As you go about the day and need to clean the house, cook, use the restroom, your child is there with you asking to play a game with him, to invite his friends over, to go out with his bicycle, or even if you want mom, we can read books together (till midnight, that is).
And that smart child who already reads, does multiplication, recites the capitals of all our fifty states, is only five, and will soon be starting Kindergarten next fall and you start your frantic search for the perfect curriculum and pray it’s not too expensive and that it works at the first buy.
As you ask your friends, neighbors, even the dog, what curriculum you could buy that it’s fun, hands on, that doesn’t require much preparation and that costs something less than half a thousand, I am here with some news for you.
Ask yourself the following question, what is education for you? Does education mean entertaining? Because I spent six years in the classrooms entertaining 15 students to work with five sitting at a kidney shaped table teaching them phonics and reading strategies to move on those early readers, even when some of those children would rather be exploring and developing their talents and learning. And I had all sort of devices to make ‘learning fun’, flashy flashcards, nice pictures, the best workbooks you can dream of (actually you can buy them at Walmart too), and manipulatives galore.
And then Charlotte Mason resonates in my head:
CM is not about making learning fun. Charlotte Mason felt that, although children enjoy being entertained, entertainment is a passive activity. Children need to apply their own minds to the effort of getting knowledge from their books and making their own mental relationships with the world around them. However, since humans have an inborn curiosity to learn things, the process of education itself, while challenging, can be enjoyable for its own sake. (excerpt from amblesideonline)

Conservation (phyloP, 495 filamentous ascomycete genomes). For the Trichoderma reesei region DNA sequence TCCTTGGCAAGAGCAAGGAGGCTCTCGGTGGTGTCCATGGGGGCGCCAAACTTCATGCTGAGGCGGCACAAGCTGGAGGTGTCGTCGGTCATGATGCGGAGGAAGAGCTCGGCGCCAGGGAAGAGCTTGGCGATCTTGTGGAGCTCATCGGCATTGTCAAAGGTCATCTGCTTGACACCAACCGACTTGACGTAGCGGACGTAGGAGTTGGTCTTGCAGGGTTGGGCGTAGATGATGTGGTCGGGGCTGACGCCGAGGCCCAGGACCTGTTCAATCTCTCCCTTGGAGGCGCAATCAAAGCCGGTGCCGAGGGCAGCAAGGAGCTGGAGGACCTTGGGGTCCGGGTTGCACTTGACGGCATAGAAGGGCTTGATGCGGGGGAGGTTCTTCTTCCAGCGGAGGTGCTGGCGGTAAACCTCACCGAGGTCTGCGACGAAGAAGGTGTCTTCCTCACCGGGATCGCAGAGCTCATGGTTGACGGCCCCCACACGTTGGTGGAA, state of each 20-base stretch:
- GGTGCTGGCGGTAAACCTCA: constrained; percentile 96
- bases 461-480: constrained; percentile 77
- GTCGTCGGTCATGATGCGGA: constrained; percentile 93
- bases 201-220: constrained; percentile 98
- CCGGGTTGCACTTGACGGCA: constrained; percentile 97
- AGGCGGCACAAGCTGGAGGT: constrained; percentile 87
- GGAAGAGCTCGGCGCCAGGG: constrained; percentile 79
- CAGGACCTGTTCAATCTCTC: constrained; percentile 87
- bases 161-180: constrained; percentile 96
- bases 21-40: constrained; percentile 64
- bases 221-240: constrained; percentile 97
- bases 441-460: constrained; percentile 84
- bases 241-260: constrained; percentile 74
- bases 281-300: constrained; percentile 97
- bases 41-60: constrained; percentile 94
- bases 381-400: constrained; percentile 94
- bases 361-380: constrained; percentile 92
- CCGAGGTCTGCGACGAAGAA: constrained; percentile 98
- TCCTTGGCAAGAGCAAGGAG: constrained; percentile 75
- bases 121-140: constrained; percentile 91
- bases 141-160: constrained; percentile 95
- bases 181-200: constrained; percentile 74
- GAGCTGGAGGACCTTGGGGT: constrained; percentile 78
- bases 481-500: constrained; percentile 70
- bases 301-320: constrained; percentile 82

I entertain my girls too, many days we paint together, get the play dough out, do some crafty stuff together. Nothing done occasionally is of any harm. I do not think there’s anything wrong with wanting to buy curriculum, have plans, have schedules. I only want to tell you we do not have to have something for them to do every hour of the day, neither do they need to be doing ‘school’, for three hours in the morning when they are only 4, 5, even 6. An hour to two for kinder and first of undivided attention on the student’s side will take them very far. Readings of the best quality, math games and activities, and music and art appreciation, walks and outdoor play, library visits, some dancing (you have to dance to be good at math, or at least stretch ;), and training in habits will do a lot for their learning.
Last word I have to say my girls don’t watch TV. There is no conclusive research that proves TV is bad, however, I see the day they watch movies (we don’t have cable), the have a harder time going back to their usual play and make believe. I have a motto at home: “you can’t be bored”. There are dishes to clean, clothes to put away, paper and pencil, books to peruse for quiet time, and they can always take a long bath, dress up…
I have the perfect curriculum, and it’s almost free, it requires little, it’s called MOM.